When play resumes Thursday, Ben Lamb (551,600), Kevin Saul (542,200), Aleksandr Mozhnyakov (478,600) and Ryan D'Angelo (462,300) will be the chip leaders. Mozhnyakov is the only chip leader who played on Day 2A.

Other players who built sizable stacks Tuesday include Patrik Antonius (361,000), Nicolas Fierro (405,000) and Narendra Banwari (404,800).

One player who won't be playing Thursday is Mike Matusow. Matusow busted out of the Main Event early on Tuesday, and sounded frustrated as he tried to describe his Main Event.

Erick Lindgren proved he knows how to work a short stack Tuesday.

Erick Lindgren proved he knows how to work a short stack Tuesday. (photo by Vin Narayanan)

"I played exceptional [poker] on Day 1," Matusow said. "I just didn't have anything to show for it."

"I played well today, too," Matusow added in the hallway outside the Rio. "That [last] table was just bad."

Matusow was a little less restrained on Twitter following his elimination.

"Goodbye 2011wsop may u rot in hell," he tweeted.

Lamb, meanwhile, continued his stellar WSOP run Tuesday. The Player of the Year candidate -- he's second behind Phil Hellmuth -- began the day with 188,925 chips and by the dinner break, he had run that up to 325,000. He ended the day with 551,600 chips and a table of poker players just shaking their heads in amazement and bewilderment at what they'd just seen.

But Lamb's remarkable run doesn't even put him in the running for Tuesday's best heater. That award goes to Erick Lindgren.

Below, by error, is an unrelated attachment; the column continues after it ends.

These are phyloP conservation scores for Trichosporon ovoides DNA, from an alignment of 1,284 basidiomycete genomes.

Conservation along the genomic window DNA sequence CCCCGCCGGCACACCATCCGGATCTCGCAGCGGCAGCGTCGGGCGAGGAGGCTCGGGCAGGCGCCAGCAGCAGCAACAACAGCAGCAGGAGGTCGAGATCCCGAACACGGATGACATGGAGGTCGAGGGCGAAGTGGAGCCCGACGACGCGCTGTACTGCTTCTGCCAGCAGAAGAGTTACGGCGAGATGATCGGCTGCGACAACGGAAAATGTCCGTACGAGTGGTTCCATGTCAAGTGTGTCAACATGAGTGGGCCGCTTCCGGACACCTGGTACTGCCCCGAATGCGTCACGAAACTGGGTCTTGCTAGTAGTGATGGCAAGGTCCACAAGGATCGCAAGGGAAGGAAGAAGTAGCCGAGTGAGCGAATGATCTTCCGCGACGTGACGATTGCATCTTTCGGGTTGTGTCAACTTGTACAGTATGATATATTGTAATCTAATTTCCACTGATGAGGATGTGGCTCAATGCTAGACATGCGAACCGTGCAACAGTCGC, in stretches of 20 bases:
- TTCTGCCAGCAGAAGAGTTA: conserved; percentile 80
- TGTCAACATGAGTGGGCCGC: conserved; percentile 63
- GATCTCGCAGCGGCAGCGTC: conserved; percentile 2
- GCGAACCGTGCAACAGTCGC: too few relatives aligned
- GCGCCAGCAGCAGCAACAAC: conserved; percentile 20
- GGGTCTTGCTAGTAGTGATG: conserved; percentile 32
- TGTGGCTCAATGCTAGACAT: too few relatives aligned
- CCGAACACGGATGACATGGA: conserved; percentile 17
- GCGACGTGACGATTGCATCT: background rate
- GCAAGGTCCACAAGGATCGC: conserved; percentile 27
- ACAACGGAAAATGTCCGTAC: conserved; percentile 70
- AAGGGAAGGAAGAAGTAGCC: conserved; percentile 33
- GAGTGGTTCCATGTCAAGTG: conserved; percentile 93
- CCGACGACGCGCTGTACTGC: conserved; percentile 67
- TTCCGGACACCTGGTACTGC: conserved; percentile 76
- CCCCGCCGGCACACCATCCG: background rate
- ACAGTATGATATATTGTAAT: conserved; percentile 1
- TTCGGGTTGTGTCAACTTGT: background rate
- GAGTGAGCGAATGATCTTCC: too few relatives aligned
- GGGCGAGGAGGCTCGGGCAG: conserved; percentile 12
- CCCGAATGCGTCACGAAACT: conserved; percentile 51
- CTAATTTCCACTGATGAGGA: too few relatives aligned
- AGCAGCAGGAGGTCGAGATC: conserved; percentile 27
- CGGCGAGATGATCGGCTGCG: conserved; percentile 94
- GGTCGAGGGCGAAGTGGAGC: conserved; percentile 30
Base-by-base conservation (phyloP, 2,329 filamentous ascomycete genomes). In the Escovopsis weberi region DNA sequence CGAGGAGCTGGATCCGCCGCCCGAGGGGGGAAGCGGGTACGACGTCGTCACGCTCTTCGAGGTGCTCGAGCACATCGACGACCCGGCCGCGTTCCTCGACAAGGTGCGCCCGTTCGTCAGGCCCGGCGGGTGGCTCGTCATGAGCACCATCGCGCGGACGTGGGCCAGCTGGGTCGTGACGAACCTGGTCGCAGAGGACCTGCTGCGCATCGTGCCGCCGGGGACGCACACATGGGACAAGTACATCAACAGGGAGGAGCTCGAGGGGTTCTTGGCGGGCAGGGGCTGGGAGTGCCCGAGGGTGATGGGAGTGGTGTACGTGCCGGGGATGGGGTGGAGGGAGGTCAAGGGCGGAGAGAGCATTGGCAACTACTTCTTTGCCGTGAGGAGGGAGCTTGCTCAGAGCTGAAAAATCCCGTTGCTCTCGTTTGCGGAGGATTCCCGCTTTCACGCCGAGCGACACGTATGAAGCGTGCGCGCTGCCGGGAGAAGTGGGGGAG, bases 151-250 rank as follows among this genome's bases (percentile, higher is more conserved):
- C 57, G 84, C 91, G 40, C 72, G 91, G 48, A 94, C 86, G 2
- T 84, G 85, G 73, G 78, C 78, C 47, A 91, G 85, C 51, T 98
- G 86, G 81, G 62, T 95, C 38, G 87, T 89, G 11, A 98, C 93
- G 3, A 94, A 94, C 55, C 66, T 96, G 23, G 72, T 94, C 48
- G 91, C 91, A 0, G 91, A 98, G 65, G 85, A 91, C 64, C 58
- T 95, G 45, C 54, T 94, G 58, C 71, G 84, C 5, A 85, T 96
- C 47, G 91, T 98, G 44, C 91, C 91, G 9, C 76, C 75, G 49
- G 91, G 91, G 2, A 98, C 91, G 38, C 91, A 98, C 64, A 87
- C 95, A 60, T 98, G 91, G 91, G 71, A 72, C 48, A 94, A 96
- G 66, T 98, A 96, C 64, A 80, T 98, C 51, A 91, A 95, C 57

The 2008 WSOP Player of the Year began Tuesday with 3,700 in chips. By the time the dinner break rolled around, Lindgren had 105,000. And he finished the night with 170,300. Lindgren's big move up the leaderboard puts Hellmuth's Day 2A performance to shame. And last night, everyone was talking about Hellmuth's remarkable comeback.

Hellmuth missed the first 100 minutes of play Monday because he didn't realize he was playing that day. His chip stack was blinded off and was sitting at a little less than 7,000 when he arrived. But Hellmuth managed to build that chip stack up to 64,900.

Victor Ramdin spent most of Day 2B trying to figure out how to catch up with the chip leaders. His best opportunity came when he flopped a straight with two other players in the hand. Unfortunately for him, one of his opponents hit the nut flush on the river, denying him a pot that would have had him sitting on around 380,000 chips. Instead, he dropped down to about 75,000 and had to begin the climb again. He ended up with 172,400 at the end of the day.